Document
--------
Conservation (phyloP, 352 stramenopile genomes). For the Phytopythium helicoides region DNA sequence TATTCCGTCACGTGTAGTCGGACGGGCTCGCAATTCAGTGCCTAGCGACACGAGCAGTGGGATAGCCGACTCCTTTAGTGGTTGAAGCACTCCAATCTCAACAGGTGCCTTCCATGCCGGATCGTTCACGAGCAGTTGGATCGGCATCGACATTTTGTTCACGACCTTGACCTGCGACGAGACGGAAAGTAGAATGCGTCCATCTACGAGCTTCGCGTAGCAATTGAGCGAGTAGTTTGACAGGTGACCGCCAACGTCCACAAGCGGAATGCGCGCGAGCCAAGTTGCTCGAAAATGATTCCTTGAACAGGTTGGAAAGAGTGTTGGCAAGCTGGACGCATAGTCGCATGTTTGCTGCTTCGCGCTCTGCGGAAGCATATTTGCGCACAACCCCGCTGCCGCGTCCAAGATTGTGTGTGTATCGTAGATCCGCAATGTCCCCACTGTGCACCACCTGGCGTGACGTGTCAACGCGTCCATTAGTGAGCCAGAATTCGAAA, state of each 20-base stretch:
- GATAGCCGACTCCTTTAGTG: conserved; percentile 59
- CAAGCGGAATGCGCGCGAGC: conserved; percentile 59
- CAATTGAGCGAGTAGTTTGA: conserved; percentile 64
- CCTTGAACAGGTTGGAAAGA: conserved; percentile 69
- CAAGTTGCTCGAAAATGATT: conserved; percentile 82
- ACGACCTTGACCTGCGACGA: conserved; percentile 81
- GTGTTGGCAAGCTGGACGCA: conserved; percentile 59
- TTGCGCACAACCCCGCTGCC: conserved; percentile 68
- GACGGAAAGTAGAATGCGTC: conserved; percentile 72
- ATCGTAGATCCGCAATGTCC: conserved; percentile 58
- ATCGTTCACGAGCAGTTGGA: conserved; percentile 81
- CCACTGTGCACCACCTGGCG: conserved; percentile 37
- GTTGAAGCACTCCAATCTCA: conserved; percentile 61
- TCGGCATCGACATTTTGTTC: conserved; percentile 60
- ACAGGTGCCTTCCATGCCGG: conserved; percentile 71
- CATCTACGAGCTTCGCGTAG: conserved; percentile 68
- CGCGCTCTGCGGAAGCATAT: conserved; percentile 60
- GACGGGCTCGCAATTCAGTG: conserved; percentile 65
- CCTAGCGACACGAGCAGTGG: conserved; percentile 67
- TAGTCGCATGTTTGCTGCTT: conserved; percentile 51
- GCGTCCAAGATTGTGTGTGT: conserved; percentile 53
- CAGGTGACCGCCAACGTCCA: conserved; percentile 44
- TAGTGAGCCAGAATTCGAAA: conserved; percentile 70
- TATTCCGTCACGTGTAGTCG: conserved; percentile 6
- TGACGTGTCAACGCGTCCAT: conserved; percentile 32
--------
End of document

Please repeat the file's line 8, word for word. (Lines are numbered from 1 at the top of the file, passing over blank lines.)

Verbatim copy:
- GTGTTGGCAAGCTGGACGCA: conserved; percentile 59